Skip to content

He not busy being born is busy dying

October 15, 2016

So many people have been disgusted by Trump, and so many have not been disgusted. It’s hard to fathom. “Disgusted” is losing its meaning.

Let’s elect Michelle Obama for President of the US in four years. I want a leader who gives us a vision of what is possible. I miss Shimon Peres. I miss Ben Gurion. (A must see: new film “Ben Gurion: Epilogue”, hour-long interview at his life’s end.) I miss Peres’ vision. But Michelle brings it, soaring way beyond our gut-reaction, in her recent speech. With great presence, she connects to what’s best in us, creating deep comraderie among the decent folks in America, and in the world.

For many people, politics is something that other people are doing. But inspiring, exacerbating fear in our daughters and wives and mothers….that touches us all where we live. The lack of dignity in politics speaks to few of us. The indignity of sexual predation horrifies us all.

Liberal folks in the States often have no first-hand contact with the military. Here in Israel, we all know soldiers. Most of us have been soldiers. When will politics become as personal to us as protecting and honoring our women?

Americans have an army and they deploy it overseas. The Commander in Chief pursues relative restraint in his policies. Israel’s army crosses our border, into what will ultimately be Palestine, in order to control three and a half million people, for nearly 50 years now. Our Commander in Chief seeks confrontation.

President Obama accepted the Nobel Peace Prize in 2009. For 53 years, Bob Dylan earned the Nobel Prize. Into the heart of the Vietnam War era, while civil rights were still embattled in the South and youth culture rebelled against the submissiveness of the “frozen fifties,” Dylan spoke for our age. Literary snobs are bewailing the form of Dylan’s achievement… it’s not literature, they moan. It is the written word, and through his words and music, Dylan fueled the dreams and struggles of generations, starting with us, the balding sixties’ leftist cohort, to which I gratefully belong.

On a frozen Wisconsin day, we raced from the record store with “John Wesley Harding” and played it over and over, getting the lyric in our bones, haunted by his harmonica as he wailed “All Along the Watchtower.” Our bard, our voice. The tough, clean sound of those songs, the piercing message.

The question isn’t whether this is literature. The question Dylan answers is: What is the purpose of writing? Surely, it is to move people. We faced our parents then, with “The Times They Are A’Changing” on our lips. Through the years, we were helped to get a grip on life, to the tune of Dylan’s songs. We grew our critical eye, we found passion. Just watch his pen, in one song alone……..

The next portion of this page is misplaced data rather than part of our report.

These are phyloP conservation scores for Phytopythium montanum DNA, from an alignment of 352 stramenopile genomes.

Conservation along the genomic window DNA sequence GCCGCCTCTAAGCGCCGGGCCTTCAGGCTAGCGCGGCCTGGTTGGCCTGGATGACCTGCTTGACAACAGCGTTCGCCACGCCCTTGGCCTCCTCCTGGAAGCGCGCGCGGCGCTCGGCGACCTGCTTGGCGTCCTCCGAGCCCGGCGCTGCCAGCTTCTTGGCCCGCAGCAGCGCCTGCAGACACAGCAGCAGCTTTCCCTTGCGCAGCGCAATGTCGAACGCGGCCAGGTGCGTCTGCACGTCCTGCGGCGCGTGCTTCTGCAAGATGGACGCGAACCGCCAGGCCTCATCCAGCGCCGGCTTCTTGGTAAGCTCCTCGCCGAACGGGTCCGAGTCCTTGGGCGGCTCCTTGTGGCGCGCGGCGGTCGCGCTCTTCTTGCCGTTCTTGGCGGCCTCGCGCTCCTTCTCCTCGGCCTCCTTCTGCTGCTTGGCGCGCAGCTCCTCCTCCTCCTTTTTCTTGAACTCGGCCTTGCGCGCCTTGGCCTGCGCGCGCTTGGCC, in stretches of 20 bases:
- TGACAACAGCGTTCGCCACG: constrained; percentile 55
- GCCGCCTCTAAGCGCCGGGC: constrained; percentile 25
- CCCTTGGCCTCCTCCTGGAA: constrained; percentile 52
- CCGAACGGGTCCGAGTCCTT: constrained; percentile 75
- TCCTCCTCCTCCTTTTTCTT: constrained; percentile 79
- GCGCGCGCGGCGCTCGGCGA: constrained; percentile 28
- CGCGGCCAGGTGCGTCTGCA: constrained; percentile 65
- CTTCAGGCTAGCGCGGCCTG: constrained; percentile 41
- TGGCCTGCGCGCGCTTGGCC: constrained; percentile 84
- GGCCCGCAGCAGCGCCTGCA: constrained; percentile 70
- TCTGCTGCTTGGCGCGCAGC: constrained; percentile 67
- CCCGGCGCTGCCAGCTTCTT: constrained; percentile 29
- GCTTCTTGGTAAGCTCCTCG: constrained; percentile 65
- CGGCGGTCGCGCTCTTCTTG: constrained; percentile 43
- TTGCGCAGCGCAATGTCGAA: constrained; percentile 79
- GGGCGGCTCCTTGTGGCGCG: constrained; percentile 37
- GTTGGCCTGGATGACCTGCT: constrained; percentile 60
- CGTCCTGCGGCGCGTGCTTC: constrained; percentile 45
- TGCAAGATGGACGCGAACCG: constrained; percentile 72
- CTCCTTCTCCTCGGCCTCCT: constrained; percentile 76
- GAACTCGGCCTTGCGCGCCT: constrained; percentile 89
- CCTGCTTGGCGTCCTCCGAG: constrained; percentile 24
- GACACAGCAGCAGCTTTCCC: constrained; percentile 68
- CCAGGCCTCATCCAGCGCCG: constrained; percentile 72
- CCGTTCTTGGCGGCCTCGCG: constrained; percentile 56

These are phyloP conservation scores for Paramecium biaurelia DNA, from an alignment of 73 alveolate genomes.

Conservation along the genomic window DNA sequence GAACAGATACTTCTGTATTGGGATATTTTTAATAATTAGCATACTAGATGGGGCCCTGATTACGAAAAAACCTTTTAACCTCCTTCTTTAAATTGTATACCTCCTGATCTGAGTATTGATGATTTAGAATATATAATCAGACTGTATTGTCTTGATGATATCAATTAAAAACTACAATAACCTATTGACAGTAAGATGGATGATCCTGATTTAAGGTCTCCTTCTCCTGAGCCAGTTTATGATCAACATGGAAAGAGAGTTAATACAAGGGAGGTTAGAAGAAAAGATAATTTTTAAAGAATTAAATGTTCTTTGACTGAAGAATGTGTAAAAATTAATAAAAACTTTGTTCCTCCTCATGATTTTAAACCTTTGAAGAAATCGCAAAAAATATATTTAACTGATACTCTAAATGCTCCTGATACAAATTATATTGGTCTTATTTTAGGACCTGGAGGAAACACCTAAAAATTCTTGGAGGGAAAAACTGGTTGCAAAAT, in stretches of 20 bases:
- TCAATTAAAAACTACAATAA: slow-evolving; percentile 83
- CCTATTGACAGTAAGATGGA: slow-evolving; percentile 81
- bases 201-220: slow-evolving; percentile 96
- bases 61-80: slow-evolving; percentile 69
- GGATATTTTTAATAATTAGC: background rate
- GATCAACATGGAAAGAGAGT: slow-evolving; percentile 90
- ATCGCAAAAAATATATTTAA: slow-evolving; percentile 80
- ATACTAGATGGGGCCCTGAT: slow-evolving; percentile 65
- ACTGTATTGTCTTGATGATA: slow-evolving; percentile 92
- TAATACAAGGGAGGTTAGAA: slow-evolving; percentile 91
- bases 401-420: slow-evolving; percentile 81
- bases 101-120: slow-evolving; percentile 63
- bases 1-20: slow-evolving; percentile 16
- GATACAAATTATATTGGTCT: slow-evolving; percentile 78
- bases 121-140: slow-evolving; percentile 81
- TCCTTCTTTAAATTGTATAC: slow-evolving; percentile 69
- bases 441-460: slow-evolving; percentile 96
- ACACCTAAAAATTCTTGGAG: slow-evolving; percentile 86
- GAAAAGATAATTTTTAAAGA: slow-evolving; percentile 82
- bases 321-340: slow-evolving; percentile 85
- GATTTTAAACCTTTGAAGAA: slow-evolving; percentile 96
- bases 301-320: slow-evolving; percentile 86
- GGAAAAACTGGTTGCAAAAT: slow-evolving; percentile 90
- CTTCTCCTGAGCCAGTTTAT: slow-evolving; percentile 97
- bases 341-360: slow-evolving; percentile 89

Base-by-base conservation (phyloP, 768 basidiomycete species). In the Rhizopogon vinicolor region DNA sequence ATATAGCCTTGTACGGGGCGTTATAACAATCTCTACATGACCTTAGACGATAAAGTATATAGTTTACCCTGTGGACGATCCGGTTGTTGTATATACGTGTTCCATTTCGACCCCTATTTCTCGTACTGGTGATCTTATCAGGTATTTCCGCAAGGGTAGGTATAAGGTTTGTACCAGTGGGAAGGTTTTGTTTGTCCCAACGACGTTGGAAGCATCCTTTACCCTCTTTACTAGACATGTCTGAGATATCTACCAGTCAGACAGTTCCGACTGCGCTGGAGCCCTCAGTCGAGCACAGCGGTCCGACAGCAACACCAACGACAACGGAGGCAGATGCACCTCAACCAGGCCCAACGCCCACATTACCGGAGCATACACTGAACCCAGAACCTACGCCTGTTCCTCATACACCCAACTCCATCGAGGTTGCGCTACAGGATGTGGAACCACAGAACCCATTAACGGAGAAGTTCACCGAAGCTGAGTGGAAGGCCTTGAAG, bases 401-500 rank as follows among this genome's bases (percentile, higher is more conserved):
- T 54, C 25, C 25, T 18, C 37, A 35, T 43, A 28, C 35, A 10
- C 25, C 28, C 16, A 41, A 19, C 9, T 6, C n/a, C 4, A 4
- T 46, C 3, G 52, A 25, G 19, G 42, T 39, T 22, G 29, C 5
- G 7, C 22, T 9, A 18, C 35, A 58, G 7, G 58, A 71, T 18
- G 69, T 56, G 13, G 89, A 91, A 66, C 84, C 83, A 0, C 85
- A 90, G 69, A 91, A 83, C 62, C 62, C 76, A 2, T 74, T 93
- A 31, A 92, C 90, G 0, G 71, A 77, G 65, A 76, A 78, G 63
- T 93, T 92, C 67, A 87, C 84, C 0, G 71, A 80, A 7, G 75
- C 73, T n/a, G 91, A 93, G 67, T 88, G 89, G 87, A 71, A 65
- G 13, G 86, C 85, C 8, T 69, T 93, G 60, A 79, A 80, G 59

And though the rules of the game have been lodged,  It’s only people’s games that you got to dodge

It is not he or she or them or it that you belong to

It’s easy to see, without lookin’ too far, that not much is really sacred

I’ve got nothing to live up to

…bent out of shape by society’s pliers, cares not to come up any higher but rather get you down in the hole that he’s in….

…for them that think death’s honesty won’t fall upon them naturally, life sometimes must get lonely                                 Full lyrics at: Performance at: The song sings him.

And oh how Dylan poured his loves and heartbreaks and yearnings into his works. We learned to feel, with him at our side. We loved, facing desire and loss and hunger, to the mournful strains of “Sad Eyed Lady of the Lowlands.”

Bob Dylan has walked a long road, leaving most of us behind, with our memory. Memory of years when the fire in our belly would not go out. When unmasking injustice and wanton prejudice and violence were what we did. Question is….what do we take with us? What do we do now with what we take with us from that time?” With his literature, Dylan fueled fighters for freedom. We fought the police, overturned their patrol cars, to the sound of Dylan’s “With God on our Side” and “Only a Pawn in their Game.” The heart we brought to those demonstrations is the same heart that beats in our chests today.

Woody Guthrie is gone, and so is Pete Seeger. Dylan lives, should, must be celebrated. But the celebration is also for us, about us. So….. a toast to the children of Bob Dylan…. May we bring Dylan’s searing critique into our discourse, may we bring the lyrical eloquence of a Dylan song into our work. May this celebration awaken in us our longings for a world we want to leave to our grandchildren. And may the longing send us out to engage our world in the inevitable work of bringing the tomorrow we seek.

Yoav Peck



From → Uncategorized

One Comment
  1. Always left with something more after reading what you write – which goes with me further. Thank you for your wake up calls, Yoav, Shana Tova!

Leave a Reply

Fill in your details below or click an icon to log in: Logo

You are commenting using your account. Log Out /  Change )

Google+ photo

You are commenting using your Google+ account. Log Out /  Change )

Twitter picture

You are commenting using your Twitter account. Log Out /  Change )

Facebook photo

You are commenting using your Facebook account. Log Out /  Change )


Connecting to %s

%d bloggers like this: